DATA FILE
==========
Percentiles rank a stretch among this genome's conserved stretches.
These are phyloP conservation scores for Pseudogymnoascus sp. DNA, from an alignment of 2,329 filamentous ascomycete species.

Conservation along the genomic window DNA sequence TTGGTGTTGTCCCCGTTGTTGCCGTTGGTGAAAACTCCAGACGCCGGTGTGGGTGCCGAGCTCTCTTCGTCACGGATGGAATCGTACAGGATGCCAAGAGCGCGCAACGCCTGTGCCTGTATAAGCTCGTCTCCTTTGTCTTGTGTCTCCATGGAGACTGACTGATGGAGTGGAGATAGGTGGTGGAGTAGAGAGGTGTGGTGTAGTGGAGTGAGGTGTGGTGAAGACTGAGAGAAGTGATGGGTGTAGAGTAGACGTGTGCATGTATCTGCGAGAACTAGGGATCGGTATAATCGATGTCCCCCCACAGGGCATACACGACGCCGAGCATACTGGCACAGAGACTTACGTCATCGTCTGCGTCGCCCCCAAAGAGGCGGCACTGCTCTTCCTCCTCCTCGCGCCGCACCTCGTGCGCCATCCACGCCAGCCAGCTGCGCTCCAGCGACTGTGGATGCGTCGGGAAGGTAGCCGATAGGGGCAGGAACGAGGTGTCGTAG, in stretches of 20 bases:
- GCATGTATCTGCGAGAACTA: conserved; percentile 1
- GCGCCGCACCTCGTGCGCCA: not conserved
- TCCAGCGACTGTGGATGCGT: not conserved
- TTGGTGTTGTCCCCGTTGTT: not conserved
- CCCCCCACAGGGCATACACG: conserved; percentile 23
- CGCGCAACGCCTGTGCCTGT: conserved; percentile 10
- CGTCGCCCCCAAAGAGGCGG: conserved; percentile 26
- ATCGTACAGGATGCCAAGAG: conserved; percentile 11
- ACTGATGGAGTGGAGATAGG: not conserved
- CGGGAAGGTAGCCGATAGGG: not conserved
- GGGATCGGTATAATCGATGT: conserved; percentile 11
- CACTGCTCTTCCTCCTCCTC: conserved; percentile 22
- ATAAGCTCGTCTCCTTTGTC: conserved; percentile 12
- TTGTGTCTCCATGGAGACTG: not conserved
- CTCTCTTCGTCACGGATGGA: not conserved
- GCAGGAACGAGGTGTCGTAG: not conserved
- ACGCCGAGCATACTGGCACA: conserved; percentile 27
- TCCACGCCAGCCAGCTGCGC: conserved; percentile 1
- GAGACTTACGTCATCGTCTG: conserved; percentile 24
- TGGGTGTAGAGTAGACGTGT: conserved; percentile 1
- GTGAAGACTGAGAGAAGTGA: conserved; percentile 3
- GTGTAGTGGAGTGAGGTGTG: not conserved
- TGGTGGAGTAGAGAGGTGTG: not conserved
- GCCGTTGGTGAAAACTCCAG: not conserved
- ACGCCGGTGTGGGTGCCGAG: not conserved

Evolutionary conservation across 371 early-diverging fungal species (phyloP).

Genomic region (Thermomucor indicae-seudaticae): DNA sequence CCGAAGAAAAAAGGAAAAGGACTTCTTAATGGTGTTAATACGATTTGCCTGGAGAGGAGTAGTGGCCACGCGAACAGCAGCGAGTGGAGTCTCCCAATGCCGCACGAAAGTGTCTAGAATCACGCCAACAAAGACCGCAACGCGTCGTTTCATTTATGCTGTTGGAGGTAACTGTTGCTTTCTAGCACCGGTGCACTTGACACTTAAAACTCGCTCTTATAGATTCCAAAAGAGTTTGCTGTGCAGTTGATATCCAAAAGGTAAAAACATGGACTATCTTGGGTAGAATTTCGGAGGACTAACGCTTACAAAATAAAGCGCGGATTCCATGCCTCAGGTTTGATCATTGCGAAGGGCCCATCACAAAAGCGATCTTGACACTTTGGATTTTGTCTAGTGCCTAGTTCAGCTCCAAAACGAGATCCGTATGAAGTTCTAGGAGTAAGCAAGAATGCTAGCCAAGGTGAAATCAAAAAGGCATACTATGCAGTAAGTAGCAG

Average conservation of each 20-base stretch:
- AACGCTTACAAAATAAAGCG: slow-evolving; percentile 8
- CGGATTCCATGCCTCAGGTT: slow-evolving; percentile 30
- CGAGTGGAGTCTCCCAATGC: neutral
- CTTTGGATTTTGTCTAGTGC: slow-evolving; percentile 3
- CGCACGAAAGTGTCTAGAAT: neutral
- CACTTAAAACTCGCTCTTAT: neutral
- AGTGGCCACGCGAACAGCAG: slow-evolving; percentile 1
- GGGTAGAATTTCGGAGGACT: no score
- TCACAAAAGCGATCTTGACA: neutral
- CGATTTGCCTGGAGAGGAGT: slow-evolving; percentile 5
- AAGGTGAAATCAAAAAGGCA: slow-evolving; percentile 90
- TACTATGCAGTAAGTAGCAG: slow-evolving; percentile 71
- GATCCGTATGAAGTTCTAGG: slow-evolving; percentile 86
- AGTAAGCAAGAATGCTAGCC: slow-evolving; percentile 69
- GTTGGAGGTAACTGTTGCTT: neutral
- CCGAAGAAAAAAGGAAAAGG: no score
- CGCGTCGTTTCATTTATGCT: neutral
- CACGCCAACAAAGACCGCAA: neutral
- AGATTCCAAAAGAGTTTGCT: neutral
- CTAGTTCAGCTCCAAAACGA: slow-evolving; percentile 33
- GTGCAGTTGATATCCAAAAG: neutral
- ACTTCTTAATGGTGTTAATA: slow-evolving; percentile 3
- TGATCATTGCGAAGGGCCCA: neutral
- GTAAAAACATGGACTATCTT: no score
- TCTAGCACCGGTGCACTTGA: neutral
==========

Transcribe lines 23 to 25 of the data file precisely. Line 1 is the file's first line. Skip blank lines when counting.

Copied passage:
- TGGGTGTAGAGTAGACGTGT: conserved; percentile 1
- GTGAAGACTGAGAGAAGTGA: conserved; percentile 3
- GTGTAGTGGAGTGAGGTGTG: not conserved